Typography and fonts also have the ability to evoke an emotional response. Think of something classic, like Times New Roman. It has the tails on letters such as T’s and I’s. It is historic and can make us feel comfortable. It implies a brand is well-established and has tenure behind it. If executed poorly, it can look stuffy and dated. In contrast Arial and Helvetica don’t have the tails. Generally, they portray a modern feel. Use caution and avoid the ‘overly playful’ route. This can detract from the confidence in your brand. Our clients often get three or four fonts from a similar family to choose from.

Examples of medical logos

Should my logo include an icon?

This really comes down to personal preference. A urologist for example could instinctively move towards using a kidney icon as part of their logo. The kidney is synonymous with the specialty, much like joints to orthopaedics and hearts to cardiothoracics. Icons give the patients the ability to derive immediate association.

As helpful as icons are, grey areas exist and some icons can introduce complications. Where the possibility of confusion exists, opt for ambiguity or drop the icon all together. Your goal should be visual balance versus communicating a message. Stop and ask what implications exist if I drop the icon all together? Will my audience still receive the same message? If the answer is yes, then guess what? Let it go. If the answer is no, you’re on the right track. Remember; clean, simple, and concise.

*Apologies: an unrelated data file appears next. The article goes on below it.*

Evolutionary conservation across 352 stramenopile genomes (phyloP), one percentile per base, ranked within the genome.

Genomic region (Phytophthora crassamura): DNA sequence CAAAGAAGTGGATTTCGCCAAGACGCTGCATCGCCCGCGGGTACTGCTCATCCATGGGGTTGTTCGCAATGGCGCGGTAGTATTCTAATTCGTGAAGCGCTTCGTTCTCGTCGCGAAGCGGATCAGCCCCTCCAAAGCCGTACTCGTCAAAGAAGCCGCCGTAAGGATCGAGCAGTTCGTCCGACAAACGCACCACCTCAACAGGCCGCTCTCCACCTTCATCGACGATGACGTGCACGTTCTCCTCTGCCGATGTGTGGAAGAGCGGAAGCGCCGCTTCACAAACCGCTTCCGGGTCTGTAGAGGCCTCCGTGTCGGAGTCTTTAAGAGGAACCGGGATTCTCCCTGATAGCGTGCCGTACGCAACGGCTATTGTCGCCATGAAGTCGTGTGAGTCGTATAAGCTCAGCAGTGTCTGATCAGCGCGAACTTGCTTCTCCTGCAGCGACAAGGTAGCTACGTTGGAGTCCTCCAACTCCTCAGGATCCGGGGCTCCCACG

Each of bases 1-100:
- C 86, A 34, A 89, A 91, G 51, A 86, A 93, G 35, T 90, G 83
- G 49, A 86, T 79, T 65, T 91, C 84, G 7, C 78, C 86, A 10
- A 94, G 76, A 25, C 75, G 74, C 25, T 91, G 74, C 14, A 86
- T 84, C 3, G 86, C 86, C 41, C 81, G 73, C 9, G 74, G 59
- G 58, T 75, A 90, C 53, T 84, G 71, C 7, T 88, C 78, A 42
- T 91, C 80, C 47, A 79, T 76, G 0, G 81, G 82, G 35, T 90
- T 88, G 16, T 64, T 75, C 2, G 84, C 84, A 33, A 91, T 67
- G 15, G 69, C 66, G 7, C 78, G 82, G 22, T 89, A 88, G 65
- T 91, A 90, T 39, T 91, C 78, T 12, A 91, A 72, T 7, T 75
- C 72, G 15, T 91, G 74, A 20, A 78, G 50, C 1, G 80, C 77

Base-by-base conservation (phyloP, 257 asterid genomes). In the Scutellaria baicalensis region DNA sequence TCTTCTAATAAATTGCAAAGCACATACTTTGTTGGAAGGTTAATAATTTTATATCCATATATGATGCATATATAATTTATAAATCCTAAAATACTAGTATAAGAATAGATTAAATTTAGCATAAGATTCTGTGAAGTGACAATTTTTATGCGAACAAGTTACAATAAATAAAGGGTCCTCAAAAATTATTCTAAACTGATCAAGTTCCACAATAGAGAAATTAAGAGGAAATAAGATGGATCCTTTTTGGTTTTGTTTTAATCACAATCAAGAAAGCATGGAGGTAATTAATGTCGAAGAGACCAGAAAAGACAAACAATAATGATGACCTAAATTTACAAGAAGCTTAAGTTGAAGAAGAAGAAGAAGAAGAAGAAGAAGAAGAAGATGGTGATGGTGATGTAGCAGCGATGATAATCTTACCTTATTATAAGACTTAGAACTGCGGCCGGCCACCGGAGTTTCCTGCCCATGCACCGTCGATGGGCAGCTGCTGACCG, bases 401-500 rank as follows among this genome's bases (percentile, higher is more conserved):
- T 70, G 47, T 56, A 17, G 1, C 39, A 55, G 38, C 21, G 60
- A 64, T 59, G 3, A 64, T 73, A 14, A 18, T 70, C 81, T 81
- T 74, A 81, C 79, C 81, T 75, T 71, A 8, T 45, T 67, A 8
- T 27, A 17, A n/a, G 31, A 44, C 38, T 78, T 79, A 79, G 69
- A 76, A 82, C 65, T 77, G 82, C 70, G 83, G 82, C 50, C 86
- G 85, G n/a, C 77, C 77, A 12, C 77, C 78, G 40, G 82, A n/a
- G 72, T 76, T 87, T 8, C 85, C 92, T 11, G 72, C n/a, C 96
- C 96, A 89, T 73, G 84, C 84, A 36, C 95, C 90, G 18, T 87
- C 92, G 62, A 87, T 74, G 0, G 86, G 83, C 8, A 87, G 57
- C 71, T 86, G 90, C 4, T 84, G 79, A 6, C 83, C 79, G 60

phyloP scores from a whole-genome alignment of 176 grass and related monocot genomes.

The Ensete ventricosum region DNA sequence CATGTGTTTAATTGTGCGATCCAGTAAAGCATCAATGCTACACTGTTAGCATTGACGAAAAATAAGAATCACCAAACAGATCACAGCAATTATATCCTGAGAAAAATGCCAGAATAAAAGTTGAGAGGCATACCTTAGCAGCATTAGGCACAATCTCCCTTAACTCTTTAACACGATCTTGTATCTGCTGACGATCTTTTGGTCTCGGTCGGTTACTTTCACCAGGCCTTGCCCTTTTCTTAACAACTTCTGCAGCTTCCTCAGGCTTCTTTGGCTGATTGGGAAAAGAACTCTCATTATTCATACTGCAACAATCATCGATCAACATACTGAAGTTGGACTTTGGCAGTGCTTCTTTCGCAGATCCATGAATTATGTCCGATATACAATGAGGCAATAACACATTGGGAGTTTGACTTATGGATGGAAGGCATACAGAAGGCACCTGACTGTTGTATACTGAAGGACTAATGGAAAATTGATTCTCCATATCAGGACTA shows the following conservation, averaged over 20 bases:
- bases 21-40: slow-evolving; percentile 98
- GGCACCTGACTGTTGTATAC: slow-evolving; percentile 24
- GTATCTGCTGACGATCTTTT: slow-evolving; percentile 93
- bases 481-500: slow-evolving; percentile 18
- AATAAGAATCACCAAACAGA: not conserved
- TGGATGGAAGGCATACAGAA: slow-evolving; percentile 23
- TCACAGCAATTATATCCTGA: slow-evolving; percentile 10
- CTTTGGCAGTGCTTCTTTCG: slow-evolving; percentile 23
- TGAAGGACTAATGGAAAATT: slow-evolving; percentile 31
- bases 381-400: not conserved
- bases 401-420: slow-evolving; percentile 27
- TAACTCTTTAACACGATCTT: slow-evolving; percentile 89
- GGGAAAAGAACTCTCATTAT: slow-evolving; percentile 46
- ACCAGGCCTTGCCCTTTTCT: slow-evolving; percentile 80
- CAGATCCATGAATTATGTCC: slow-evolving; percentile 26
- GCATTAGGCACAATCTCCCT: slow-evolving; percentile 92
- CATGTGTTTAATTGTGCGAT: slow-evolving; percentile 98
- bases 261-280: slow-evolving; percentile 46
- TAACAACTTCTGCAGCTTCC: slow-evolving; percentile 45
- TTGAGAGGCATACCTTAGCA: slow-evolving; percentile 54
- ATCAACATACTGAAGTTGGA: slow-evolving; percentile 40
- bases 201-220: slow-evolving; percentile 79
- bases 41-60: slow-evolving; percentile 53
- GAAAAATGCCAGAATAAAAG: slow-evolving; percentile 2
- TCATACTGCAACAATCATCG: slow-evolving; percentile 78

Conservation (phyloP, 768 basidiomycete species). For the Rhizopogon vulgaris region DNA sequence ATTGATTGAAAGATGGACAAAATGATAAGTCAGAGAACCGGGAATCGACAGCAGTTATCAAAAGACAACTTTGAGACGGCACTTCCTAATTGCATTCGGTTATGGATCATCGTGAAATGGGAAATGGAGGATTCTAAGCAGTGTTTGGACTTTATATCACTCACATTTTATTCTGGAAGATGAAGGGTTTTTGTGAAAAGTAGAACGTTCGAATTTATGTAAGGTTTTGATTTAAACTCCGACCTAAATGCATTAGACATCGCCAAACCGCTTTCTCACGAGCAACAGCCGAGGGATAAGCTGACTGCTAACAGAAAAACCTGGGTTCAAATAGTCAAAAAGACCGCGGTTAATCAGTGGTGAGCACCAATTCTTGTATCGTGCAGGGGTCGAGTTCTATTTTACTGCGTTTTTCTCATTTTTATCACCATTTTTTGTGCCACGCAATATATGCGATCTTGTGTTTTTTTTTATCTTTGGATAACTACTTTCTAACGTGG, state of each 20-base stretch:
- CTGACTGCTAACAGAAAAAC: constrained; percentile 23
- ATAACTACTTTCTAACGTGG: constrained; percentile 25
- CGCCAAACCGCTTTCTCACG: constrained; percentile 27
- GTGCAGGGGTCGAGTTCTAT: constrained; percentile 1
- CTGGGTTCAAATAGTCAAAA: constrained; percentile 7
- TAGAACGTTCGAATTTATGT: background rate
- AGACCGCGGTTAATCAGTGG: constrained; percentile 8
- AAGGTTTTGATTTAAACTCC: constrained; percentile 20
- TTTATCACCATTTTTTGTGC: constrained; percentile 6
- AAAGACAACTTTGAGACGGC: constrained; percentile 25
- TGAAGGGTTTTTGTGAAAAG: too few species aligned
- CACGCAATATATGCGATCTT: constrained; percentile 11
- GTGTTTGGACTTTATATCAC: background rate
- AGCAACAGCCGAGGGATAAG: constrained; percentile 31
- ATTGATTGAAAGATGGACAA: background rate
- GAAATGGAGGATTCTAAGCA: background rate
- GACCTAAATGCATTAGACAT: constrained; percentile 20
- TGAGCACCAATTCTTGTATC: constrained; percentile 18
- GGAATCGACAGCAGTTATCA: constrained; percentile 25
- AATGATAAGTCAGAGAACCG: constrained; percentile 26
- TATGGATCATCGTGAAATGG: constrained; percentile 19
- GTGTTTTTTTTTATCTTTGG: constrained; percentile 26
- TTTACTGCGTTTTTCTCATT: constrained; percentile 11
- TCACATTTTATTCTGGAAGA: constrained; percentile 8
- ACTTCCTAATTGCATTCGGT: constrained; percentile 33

As important as your brand is, we remind our customers they aren’t locked into this brand forever. As your business grows, your brand evolves, opportunities to refine will present along the way. You’ll end up with a brand that evolves, just like your practice.

Over the years we’ve had the pleasure of taking many brand and re-brand journeys with our clients. We get a kick out of helping businesses owners articulate the indescribable when it comes to their brand. Heath’s approach to brand and identity needs to be experienced and can be booked in at a time that suits you.

Enjoyed the read? You’re going to love our follow up article:

How to market your medical practice – Part 2

Written by Heath Maguire

Heath is the Creative Director at Wolf IQ and is known for his natural curiosity and consultative approach. He is just as comfortable talking strategy as he is with hands on digital execution.